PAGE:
S. part of Eastham until its incorporation in
1797. Its Indian name was
Naumskeket. It
extends across the cape, and is indented with
coves and creeks on both sides, and contains a
number of fine fresh-water ponds. Nanset Harbor
is at the N. E. part of the town, and Pleasant Bay
opens at the S. E. corner of the town, and lies part-
ly in Chatham. In this bay are several islands.
There is a very pleasant village near the centre
of the town, from which, to Barnstable court
house, is 24 miles.

Orleans County, N. Y., c. h. at Barre. Formed
from Genesee co. in 1824. It is bounded N. by
Lake Ontario, E. by Monroe, S. by Genesee, and
W. by Niagara co. Watered by Oak Orchard,
Johnson's, and several other creeks flowing into
Lake Ontario. Surface mostly level, with the ex-
ception of the mountain ridge, which runs nearly
parallel with the lake shore ; soil well adapted to
grass and grain. There are a few salt and sul-
phur springs in this county, and bog iron ore is
found in small quantities. The Erie Canal passes
through it from E. to W.

Orleans, N. Y., Jefferson co. Watered by
Chaumont and Perch Rivers. Surface slightly
undulating; soil chiefly rich clay and loam upon
a foundation of limestone. 12 miles N. from
Watertown, and 172 N. W. from Albany.

Orleans County, Yt., c. h. at Irasburg. This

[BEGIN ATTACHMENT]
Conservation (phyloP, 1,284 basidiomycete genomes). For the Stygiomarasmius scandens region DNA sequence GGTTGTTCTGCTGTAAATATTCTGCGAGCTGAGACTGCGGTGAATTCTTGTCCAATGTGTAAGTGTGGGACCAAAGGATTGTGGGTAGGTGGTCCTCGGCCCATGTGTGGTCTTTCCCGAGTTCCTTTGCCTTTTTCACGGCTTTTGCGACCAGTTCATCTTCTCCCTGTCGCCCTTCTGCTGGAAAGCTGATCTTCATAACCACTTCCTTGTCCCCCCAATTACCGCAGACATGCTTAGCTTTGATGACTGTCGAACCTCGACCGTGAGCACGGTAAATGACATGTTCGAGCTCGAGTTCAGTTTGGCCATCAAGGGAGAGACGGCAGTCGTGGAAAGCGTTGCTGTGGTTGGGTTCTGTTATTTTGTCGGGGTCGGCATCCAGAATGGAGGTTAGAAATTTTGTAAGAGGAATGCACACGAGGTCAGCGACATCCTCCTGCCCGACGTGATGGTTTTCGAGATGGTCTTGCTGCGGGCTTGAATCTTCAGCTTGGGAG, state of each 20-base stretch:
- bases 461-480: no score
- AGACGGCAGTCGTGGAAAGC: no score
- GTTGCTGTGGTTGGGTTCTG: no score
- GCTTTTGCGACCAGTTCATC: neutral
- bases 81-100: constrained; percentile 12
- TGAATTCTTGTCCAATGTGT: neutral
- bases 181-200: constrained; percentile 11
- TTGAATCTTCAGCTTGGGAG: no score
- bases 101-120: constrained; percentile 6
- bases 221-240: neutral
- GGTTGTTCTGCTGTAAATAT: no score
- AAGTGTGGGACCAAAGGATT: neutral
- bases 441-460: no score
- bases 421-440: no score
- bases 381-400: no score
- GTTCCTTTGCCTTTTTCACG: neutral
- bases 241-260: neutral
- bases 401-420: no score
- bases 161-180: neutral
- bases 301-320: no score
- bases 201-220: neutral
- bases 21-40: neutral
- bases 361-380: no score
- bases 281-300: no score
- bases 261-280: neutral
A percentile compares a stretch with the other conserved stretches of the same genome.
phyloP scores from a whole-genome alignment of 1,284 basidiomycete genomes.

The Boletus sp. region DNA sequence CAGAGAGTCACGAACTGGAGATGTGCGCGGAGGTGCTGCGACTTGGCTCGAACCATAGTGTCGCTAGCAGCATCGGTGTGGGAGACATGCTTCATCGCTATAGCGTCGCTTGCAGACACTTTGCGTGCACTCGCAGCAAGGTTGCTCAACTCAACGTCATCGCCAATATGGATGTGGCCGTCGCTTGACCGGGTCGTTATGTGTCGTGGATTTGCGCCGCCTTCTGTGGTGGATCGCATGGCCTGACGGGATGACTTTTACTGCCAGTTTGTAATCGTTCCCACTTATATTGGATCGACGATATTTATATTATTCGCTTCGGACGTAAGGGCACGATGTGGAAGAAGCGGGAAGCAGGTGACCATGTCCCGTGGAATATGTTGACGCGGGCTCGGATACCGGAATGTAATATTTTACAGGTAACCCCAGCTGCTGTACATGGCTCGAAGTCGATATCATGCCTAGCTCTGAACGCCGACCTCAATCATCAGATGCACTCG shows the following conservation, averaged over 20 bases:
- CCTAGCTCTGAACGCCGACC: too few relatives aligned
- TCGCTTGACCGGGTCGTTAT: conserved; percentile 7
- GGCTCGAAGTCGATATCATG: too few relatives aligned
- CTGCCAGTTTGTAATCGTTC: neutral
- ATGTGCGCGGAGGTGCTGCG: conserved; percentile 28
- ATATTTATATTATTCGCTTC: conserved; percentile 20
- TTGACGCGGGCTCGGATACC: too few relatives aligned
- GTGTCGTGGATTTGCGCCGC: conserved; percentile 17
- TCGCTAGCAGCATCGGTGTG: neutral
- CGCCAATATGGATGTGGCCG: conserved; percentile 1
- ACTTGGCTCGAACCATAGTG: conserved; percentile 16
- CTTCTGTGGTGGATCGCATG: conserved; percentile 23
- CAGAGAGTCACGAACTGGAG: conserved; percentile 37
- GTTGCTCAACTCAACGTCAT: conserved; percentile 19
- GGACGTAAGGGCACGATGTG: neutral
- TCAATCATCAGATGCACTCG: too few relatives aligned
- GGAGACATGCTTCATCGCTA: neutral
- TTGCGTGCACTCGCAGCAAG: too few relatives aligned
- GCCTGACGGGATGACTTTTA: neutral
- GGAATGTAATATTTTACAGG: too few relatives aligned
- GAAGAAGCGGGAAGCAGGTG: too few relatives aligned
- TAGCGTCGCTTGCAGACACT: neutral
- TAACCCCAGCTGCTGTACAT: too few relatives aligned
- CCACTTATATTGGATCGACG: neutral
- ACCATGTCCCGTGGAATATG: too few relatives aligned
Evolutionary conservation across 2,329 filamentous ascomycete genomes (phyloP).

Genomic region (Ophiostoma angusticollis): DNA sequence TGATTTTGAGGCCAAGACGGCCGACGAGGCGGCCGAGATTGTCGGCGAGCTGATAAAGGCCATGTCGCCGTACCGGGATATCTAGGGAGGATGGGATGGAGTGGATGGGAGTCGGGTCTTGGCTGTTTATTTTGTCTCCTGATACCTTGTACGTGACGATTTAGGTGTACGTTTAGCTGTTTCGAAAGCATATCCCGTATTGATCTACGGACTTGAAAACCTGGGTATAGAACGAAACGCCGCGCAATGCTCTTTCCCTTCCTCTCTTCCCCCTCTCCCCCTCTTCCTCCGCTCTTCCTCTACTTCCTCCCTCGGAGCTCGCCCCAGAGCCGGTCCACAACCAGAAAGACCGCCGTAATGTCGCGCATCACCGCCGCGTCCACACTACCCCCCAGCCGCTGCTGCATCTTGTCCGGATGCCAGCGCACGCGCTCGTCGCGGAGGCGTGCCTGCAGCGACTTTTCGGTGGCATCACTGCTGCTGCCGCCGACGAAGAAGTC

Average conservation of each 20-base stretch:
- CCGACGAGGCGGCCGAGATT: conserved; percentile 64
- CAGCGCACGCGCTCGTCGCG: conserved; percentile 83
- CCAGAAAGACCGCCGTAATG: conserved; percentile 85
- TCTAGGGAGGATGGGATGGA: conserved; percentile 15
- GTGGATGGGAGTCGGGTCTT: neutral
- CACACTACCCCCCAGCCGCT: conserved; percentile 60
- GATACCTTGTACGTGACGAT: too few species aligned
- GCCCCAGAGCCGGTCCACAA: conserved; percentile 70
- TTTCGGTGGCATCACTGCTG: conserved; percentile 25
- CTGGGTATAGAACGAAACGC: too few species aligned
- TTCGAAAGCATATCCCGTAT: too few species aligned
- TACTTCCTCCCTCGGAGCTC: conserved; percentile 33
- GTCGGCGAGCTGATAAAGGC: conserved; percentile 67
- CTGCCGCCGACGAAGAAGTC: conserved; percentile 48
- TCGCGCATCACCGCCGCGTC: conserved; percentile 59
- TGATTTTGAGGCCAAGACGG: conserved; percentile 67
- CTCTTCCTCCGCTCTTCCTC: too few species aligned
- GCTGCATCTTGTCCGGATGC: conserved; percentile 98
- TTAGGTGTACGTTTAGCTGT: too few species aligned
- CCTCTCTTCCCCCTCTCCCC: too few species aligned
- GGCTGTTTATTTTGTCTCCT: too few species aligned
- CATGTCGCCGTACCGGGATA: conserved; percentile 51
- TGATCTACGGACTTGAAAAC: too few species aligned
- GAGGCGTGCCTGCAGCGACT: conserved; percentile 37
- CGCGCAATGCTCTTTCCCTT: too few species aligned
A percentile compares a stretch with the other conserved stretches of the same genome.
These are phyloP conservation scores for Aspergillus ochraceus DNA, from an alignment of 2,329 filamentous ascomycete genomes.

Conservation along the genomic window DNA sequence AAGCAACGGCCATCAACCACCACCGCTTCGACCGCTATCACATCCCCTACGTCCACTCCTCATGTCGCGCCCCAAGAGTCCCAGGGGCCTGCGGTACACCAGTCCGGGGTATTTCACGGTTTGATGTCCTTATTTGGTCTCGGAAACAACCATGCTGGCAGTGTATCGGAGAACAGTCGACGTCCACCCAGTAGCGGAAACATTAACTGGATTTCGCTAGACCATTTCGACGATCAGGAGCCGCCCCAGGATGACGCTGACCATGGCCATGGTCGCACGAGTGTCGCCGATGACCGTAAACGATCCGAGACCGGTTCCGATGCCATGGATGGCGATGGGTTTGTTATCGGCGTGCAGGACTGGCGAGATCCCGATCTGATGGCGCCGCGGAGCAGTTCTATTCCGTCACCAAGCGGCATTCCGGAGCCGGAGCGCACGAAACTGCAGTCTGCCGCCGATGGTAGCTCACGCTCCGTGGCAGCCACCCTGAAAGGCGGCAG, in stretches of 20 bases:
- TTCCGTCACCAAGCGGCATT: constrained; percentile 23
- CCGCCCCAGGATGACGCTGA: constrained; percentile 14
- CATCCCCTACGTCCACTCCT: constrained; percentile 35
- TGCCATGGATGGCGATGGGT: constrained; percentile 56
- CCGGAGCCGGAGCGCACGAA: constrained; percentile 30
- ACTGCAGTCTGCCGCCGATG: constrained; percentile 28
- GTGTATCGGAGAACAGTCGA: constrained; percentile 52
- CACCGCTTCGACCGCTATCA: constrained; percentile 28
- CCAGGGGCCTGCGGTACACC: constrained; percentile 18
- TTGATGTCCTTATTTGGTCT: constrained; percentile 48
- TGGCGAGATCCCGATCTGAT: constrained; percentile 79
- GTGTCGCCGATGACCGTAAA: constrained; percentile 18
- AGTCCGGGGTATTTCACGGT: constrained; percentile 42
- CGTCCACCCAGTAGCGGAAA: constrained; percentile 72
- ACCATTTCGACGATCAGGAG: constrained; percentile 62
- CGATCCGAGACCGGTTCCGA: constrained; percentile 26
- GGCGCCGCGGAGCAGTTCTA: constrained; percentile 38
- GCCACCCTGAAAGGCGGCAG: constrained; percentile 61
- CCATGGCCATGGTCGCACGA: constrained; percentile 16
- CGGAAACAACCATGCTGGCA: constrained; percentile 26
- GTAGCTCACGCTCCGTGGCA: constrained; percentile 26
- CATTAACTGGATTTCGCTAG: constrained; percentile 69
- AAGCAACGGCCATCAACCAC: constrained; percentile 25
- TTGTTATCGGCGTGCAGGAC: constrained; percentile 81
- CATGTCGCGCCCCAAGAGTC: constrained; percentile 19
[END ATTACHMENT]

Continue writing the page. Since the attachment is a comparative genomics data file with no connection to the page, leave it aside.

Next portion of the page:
county is bounded N. by Lower Canada, E. by
Essex and Caledonia counties, S. by Caledonia
co., and W. by Franklin and Lamoille counties.
It lies between the eastern and western ranges of
the Green Mountains. The surface is generally
handsome, and the soil well adapted for wheat,
rye, and grass ; the climate is rather too cold for
corn, and some parts of the county are low and
marshy. Orleans co. is watered by Missisco, Black,
Barton, and other rivers. It contains more ponds
than any other county in the state. Much of
its trade goes to Canada by the way of Mem-
phremagog Lake, which lies in this county and

Orono, Penobscot co. This town lies on the
W. side of Penobscot River, and is watered by
Dead Stream and a large part of Pushaw Lake.
It is 74 miles N. E. from Augusta.

This town borders on the Great Falls in Penob-
scot River, aqd contains a great number of saw
mills, which manufacture a vast amount of lum-
ber annually for the Bangor market. A railroad,
12 miles in length, between Bangor and the vil-
lages of Stillwater and Oldtown, in Orono, was
opened for travel in 1836. The Penobscot Riv-
er, at Oldtown, above the falls, is 40 feet higher
than at Bangor. The village of Stillwater is 4
miles below Oldtown. Above the falls, and
about a mile above the village of Oldtown, near
the mouth of Dead Stream, on “ Oldtown Island,''
is the Indian settlement. This settlement is
very pleasantly located, and secure from ap-
proach, except by boats or canoes. It contains
a number of framed houses, and a neat chapel
with a bell. In 1837, John Neptune, the lieuten-
ant governor, and other officers of the Penobscot
tribe of Indians, finished taking, by families, a
very particular census of all who belong to the
tribe, for the purpose of a just and equal distri-
bution of the annuities and other moneys paid to
them. It was found that the families in all were
95 — the list exhibiting the head of each family
by name, and the number of individuals each